At the pace of a highly distractible snail, I’m making my way through the excellent, simple-and-smart "Comic Books 101." Comic book die-hards probably know all the history therein, beginning with America’s first comic strip, “Hogan's Alley” (AKA "The Yellow Kid," 1895), but I didn’t, and I’m enjoying the lesson.
Much of the information contained is also available on the Internet, though not in such a well-written and succinct format, and I assume with varying degrees of accuracy. So buy the book or surf the web (using this phrase makes me sound like a hip septuagenarian); not covering the well-traveled terrain here.
What I will spend my words and writing sprints exploring are some of the real-life characters who have pushed this crazy art-literature hybrid forward. I’m using a “five things” format (which I totally ripped off from Dribbble's "Timeouts") and I’m honing in on those folks who are as quirky as their famous creations.
Mickey Dugan, star of “The Yellow Kid,” defines quirky, with his bald little head, big-toothed grin, giant yellow nightshirt, and fondness for squalid alley-ways. I failed to find much quirky about his creator, R.F. Outcault, and so I turned to the first wave of adventure comics.
Many of these strips debuted in the years between the World Wars, whetting American appetites for a new sort of action-packed pop culture snack and paving the way for comic books and superheroes. The trailblazing crew included “Dick Tracy” (Chester Gould, 1931), “Terry and the Pirates” (Milton Caniff, 1934) and blank-eyed, red-headed “Little Orphan Annie.”
My daughter and I saw “Annie,” the musical based on the strip, last weekend. She seemed delighted by the orphans chorus-lining their way around the stage, though failed to grasp an iota of the plot. Me, I cried. When the littlest orphan called for her mother in her sleep. When Annie sang “Maybe.” Every time Sandy appeared.
(I cry at the sight of dogs as a general rule, and more so when the dog in question is a veteran stage star named Mike rescued by his trainer from a neglectful family, and whose aging muttsy legs quiver to the extent that Sandy’s signature trot slows to a determined plod.)
I did not cry when I read about Harold Gray, plucky Annie’s creator. He seems a bit of a nutter. Were he alive today, he’d be less likely drawing comics, and more likely hosting a talk show on right-wing radio.
FIVE THINGS ABOUT HAROLD GRAY, CREATOR OF LITTLE ORPHAN ANNIE
1. Gray Waved a Bayonet. Everyone starts somewhere. Gray started at Purdue in the engineering department and in ditches digging to pay his way. He then worked for a newspaper and, during WWI, taught young soldiers how to bayonet enemies before joining the art department at the Chicago Tribune. Nothing in his previous history suggests either an aptitude for wielding bayonets or penning highly successful comic strips about perky little girls. Unlikely trajectories always inspire.
2. Gray Wanted A Boy. Really, Gray wanted his own comic strip. He served as assistant on a crazy-popular strip called “The Gumps” and spent four years pitching his own comic concepts to his boss’ boss, Joseph Medill Patterson. The publisher finally bit, giving the okay to Gray’s “Little Orphan Otto” strip. One caveat: Otto become Annie, a name likely inspired in part by James Whitcomb Riley's 19th century favorite, "Little Orphant Annie.”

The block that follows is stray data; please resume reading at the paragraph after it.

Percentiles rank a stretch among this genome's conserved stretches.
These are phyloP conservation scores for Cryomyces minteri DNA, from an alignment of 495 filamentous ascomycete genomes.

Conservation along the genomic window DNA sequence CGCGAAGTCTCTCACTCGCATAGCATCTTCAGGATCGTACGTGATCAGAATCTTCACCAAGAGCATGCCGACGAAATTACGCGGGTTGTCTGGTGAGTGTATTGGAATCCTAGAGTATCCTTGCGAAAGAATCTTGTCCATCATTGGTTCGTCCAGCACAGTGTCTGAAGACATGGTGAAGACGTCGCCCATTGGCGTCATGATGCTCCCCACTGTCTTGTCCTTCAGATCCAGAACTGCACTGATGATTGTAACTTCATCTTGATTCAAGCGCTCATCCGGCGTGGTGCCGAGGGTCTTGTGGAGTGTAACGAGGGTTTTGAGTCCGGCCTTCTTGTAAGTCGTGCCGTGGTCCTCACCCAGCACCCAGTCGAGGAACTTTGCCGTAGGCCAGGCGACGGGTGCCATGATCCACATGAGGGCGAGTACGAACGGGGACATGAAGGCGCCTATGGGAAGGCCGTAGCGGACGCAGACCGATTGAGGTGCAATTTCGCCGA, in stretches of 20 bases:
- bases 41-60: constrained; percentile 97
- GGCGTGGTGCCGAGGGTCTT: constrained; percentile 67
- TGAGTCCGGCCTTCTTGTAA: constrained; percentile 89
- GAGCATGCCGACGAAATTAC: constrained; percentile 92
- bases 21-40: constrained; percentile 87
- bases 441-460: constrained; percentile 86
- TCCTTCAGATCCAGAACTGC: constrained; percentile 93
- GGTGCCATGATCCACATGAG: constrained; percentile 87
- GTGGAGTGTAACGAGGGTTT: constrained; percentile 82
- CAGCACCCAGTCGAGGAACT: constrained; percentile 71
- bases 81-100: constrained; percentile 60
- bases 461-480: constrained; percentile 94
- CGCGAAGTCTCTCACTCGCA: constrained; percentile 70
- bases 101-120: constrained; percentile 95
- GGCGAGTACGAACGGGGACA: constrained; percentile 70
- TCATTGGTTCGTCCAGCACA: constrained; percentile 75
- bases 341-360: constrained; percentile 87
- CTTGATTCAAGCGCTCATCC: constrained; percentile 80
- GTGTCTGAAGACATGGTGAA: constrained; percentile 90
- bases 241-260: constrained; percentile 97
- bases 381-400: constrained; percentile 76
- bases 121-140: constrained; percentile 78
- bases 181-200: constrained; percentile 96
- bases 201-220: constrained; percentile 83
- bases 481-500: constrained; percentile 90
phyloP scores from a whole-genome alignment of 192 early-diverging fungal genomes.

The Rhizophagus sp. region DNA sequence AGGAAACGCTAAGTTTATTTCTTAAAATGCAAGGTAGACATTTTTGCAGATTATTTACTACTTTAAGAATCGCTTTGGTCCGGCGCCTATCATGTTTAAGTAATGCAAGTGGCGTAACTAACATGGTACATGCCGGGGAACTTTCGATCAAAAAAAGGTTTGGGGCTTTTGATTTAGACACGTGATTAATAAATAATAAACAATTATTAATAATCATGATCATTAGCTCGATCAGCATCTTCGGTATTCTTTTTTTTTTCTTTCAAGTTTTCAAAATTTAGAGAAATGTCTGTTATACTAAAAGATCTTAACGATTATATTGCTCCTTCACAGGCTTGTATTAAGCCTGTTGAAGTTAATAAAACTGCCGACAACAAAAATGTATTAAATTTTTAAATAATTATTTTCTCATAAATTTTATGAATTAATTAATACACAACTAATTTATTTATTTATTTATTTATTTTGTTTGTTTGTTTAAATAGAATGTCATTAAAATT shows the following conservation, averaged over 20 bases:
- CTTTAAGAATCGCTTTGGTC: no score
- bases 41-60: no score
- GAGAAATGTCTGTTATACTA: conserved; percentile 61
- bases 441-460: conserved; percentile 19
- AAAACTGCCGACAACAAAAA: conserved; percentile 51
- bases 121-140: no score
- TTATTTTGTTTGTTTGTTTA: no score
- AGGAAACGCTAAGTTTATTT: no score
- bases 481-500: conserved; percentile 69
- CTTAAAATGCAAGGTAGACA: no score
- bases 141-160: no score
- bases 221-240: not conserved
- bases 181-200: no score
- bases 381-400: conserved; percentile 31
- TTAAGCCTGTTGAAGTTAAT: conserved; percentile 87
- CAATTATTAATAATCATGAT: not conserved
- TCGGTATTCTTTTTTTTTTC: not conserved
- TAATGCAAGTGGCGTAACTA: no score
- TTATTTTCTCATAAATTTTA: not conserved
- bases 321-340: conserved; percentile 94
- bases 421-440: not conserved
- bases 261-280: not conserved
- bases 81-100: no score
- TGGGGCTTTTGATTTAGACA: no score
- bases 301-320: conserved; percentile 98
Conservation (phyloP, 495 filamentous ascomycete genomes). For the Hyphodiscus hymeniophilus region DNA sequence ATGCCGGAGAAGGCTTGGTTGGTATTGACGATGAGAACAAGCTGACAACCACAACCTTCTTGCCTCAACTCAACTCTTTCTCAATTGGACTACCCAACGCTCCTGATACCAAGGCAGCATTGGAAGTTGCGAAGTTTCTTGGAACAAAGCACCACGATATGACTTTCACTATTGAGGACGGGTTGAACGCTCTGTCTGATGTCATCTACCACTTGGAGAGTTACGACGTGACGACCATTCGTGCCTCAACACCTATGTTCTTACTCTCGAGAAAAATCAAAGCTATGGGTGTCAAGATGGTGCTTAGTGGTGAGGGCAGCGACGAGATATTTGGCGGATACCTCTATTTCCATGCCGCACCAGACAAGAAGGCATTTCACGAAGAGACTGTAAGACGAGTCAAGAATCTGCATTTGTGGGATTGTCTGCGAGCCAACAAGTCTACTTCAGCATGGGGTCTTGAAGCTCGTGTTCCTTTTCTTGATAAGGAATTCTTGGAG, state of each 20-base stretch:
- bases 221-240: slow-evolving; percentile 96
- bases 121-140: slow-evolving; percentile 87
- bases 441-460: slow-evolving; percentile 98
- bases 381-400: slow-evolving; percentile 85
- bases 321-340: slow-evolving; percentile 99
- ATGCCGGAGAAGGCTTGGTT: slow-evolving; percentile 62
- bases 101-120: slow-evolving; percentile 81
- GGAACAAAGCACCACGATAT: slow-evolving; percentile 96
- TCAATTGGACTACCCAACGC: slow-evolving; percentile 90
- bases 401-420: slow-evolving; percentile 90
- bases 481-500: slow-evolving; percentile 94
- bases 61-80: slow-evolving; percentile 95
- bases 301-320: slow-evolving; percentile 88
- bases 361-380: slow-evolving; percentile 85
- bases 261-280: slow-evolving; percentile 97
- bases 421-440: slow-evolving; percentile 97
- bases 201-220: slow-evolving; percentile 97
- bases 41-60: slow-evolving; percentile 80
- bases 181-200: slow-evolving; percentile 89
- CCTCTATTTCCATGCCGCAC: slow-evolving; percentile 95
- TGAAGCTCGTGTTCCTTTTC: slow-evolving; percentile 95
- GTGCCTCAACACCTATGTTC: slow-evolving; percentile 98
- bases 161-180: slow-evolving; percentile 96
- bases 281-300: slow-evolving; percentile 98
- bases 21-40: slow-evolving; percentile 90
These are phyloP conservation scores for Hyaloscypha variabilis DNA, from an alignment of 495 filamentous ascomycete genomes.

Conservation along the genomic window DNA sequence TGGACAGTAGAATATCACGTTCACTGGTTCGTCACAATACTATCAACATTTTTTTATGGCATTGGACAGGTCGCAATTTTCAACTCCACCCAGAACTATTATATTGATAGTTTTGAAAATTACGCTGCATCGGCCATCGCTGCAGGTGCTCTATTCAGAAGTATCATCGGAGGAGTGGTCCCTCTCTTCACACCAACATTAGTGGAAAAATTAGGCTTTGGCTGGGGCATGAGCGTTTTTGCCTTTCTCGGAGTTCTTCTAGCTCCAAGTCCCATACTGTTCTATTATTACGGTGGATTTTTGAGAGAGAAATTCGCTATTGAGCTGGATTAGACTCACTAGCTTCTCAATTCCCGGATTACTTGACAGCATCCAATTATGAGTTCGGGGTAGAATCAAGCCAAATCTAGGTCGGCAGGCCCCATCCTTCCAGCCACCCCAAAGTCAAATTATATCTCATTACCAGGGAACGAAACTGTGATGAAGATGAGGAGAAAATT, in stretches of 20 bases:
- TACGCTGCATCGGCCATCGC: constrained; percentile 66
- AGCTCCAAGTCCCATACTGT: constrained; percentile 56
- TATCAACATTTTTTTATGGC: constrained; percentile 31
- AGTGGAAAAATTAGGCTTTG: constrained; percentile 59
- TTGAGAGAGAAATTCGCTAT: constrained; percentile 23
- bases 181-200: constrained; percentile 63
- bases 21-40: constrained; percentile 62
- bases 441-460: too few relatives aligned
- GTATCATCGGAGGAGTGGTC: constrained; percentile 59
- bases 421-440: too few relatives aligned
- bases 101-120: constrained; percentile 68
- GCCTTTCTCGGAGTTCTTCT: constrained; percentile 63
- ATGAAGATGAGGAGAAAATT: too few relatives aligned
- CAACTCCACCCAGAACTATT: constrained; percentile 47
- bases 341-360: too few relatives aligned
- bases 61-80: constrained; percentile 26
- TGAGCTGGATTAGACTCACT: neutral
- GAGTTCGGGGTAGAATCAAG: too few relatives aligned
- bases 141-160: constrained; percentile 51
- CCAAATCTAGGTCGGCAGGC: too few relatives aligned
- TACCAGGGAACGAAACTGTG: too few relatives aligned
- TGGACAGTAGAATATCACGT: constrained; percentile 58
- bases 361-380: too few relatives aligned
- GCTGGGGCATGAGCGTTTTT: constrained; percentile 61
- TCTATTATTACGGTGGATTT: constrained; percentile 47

The carrot-topped orphan debuted in 1924, in her creator’s words, “tougher than hell, with a heart of gold and a fast left, who can take care of herself because she has to.” Annie escaped the miserable orphanage and evil Miss Asthma when Oliver Warbucks’ wife Mrs. adopted her. She adventured her way around the country for the next 86 years, starring not only in the strip but also a radio show, several movies, the aforementioned musical, and on a stamp. Gray died a multi-millionaire.
3. Gray Used Annie to His Own Political Ends. Annie exemplified Gray's staunchly conservative views, which included strong opposition to income taxes, social workers, unions, welfare and FDR. Right off the bat, his proselytizing offended several newspapers to the extent they axed Annie. He pulled back, but never stopped.
4. Grey Used Annie to Exact Revenge. Gray traveled extensively doing research for Annie, who was forever becoming separated from Daddy W and schlepping around the country with Sandy. During WWII, Gray applied for an exemption from the gas rationing imposed on the citizenry. After the Office of Price Administration (OPA) denied the request, Gray introduced a hypocritical OPA official, Fred Flack, who denied the masses their gasses while himself using enough fuel to power his three cars. Whereupon the OPA chided Gray. Whereupon numerous papers dropped Annie.Whereupon Gray disappeared Flask.
5. Gray Raised Daddy Warbucks from the Dead. And Killed Him Again. And Raised Him from the Dead. Again. Gray introduced Punjab, the Asp, and Mr. Am to the strip in the 1930s, when he grew fascinated by mysticism. All three men possessed magical powers. When the Asp and Daddy Warbucks were killed by ne’er-do-wells, Am resurrected them.
Warbucks died again in the mid-1940s, his death coinciding with FDR’s real-world nomination for a fourth term. When FDR died in 1945, Warbucks reappeared, announcing his “death” a fake-out, paving the way for multiple soap opera characters to follow.
For more on Harold Gray and Little Orphan Annie, check out my sources:
Cronin, B. (2011). Comic Book Legends Revealed #331, Comic Book Resources.
Heer, J. (2002). Dear Orphan Annie: Why cartoon characters get all the best mail, Boston Globe.
McLeod, S. (2010). Harold Gray, original creator of "Little Orphan Annie," The Cartoonists.
Maeder, J. (2010). [Interview with Liane Hansen]. Little Orphan Annie says goodbye. NPR.
Neigher, H. (1955). Who's side is Warbucks on? Annie's creator stirs up ad men. [Bridgeport, Conn.] Sunday Herald.